3. Inefficient utilization of resources.
  4. Excessive protection to domestic industries.
  5. Inefficient management of public sector enterprises.
  6. Lack of technological development and innovation
  7. Lack of investments in research and development.

RISE IN FISCAL DEFICIT: This was mainly due to the increase in the non-developmental expenditure of the government. The government had to borrow a huge sum of money to finance the deficit and meet these debts interest obligations. The government was in a debt trap. Thus, there was a need to bring in reforms to reduce the non-developmental expenditure and to bring about a fiscal discipline.

INFLATION: Due to continuous borrowing by the government to meet its mounting expenditure, there was a rapid increase in the money supply. The government resorted to deficit financing wherein the RBI financed the borrowings by the Government of India by printing currency notes. This leads to a rise in the money supply. When the money supply increased, the demand for goods and services also rose, increasing their prices and causing an inflationary situation.

THE GULF WAR: The Gulf war during 1990-91 had a significant impact on the supply of oil. As a result, the price of oil shot up, increasing India’s foreign currency outlays. The Gulf crisis also affected the flow of foreign currency into India. The NRI deposits were moving out of India and remittances from Indians employed abroad were also affected during the war.


The main objective of liberalization was to unshackle the industrial sector from the cobwebs of unnecessary bureaucratic controls. The main features of liberalization policy were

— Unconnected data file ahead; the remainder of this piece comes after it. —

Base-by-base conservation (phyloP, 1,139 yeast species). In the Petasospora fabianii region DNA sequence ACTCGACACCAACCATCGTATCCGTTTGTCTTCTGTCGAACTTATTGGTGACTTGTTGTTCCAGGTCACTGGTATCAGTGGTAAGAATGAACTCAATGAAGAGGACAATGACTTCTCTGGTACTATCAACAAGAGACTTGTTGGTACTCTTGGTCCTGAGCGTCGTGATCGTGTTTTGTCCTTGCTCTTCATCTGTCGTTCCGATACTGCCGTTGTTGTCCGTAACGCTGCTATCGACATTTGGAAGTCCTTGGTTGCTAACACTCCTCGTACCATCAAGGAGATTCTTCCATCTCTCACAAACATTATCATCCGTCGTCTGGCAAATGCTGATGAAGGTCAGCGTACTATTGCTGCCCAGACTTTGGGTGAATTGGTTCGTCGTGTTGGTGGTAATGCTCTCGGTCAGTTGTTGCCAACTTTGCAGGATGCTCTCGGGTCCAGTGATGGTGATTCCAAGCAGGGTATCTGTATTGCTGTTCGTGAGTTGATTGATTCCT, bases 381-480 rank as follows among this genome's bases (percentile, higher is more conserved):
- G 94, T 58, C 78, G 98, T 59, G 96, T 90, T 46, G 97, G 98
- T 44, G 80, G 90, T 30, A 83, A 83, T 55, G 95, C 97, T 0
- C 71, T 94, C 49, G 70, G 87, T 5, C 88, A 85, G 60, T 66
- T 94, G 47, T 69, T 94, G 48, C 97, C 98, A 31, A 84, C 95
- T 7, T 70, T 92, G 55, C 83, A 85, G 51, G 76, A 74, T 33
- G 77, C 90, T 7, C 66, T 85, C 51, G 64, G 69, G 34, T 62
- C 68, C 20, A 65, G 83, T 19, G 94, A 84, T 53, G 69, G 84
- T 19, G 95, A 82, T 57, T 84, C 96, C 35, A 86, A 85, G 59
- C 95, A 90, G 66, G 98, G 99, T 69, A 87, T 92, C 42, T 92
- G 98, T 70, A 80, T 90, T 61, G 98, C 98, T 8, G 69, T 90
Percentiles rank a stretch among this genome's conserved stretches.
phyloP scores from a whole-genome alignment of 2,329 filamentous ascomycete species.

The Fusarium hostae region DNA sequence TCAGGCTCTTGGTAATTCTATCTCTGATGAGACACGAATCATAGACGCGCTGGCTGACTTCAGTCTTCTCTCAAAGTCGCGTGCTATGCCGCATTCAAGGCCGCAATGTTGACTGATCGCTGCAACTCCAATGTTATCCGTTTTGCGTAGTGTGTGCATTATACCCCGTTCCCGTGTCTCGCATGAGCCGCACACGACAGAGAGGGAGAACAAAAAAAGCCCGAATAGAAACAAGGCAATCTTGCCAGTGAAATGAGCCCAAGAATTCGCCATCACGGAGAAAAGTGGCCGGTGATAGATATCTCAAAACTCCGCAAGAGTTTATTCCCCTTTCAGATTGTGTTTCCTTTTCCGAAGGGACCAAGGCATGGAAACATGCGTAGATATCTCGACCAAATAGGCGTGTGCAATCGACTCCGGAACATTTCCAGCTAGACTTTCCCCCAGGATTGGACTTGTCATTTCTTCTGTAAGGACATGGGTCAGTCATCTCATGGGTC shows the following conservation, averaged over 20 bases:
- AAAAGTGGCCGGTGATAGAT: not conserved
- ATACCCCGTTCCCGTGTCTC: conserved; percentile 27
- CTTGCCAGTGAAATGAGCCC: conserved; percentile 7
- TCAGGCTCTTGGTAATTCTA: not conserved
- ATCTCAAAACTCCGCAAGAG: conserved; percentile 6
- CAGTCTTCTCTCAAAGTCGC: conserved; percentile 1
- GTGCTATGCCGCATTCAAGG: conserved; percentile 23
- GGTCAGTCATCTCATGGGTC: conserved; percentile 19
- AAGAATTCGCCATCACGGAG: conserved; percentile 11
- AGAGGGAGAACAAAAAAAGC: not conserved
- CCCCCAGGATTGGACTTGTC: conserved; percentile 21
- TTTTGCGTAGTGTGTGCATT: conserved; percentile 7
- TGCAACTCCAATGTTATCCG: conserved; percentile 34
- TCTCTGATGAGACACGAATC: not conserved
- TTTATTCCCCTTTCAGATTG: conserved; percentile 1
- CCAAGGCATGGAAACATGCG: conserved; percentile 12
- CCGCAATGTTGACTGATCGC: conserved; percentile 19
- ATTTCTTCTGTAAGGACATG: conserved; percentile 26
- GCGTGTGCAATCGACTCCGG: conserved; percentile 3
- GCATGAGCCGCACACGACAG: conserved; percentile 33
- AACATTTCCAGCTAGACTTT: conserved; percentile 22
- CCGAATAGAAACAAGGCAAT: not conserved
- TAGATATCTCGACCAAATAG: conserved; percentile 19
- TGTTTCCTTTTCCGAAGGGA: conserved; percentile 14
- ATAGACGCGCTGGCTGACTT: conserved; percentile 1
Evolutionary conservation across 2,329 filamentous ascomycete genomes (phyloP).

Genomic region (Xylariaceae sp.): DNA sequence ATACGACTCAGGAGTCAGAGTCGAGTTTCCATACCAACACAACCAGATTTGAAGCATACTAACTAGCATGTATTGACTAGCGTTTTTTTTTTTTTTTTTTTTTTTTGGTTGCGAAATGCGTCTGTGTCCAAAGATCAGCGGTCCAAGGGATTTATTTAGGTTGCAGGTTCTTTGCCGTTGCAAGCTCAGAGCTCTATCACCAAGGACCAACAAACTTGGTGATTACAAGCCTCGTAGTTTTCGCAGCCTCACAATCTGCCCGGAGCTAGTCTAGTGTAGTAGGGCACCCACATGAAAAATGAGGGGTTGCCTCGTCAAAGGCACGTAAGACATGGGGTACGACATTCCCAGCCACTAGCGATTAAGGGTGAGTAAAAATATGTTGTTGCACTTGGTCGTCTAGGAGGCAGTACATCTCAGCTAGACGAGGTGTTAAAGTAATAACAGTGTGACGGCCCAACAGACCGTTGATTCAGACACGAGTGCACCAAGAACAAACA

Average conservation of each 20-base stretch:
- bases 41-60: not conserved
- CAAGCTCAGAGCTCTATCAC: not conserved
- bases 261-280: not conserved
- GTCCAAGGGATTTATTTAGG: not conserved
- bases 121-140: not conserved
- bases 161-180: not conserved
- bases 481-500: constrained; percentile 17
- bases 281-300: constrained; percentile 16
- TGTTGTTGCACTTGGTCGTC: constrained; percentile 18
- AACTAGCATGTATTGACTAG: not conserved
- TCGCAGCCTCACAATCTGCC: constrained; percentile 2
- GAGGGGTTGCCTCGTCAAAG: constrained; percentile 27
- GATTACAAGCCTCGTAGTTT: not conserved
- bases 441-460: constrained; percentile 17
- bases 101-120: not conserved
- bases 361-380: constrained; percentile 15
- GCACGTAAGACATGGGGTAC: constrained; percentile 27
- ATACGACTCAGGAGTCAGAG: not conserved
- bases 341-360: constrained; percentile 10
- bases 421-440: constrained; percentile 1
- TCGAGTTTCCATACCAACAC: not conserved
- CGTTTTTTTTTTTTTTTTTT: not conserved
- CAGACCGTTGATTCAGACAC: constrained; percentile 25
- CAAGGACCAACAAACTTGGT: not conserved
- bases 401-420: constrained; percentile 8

ABOLITION OF INDUSTRIAL LICENSING: The new industrial policy of 1991 abolished the industrial licensing for all the industries except for a selected 18 industries due to security and strategic concerns.

REMOVAL OF RESTRICTIONS: Other than those 18, all industries could set up and sell shares without any restrictions; they could expand their business and start a new product line without obtaining any license.

RELAXATION OF MRTP RESTRICTIONS: The Monopolies and Restrictive Trade Practices (MRTP) Act aimed at controlling monopoly practices to prevent concentration of economic power. The MRTP Act has now been replaced by the Competition Act, 2002, which came into effect in 2009. The Competition Act checks all anti-competitive practices and prohibits abuse of dominance. To protect consumer interest at large, it aims at promoting and sustaining competition in the market.

FOREIGN INVESTMENT: The reforms reduced several procedural bottlenecks for foreign investments. Approval was given for foreign direct investment up to 51 percent of the equity in high-priority industries.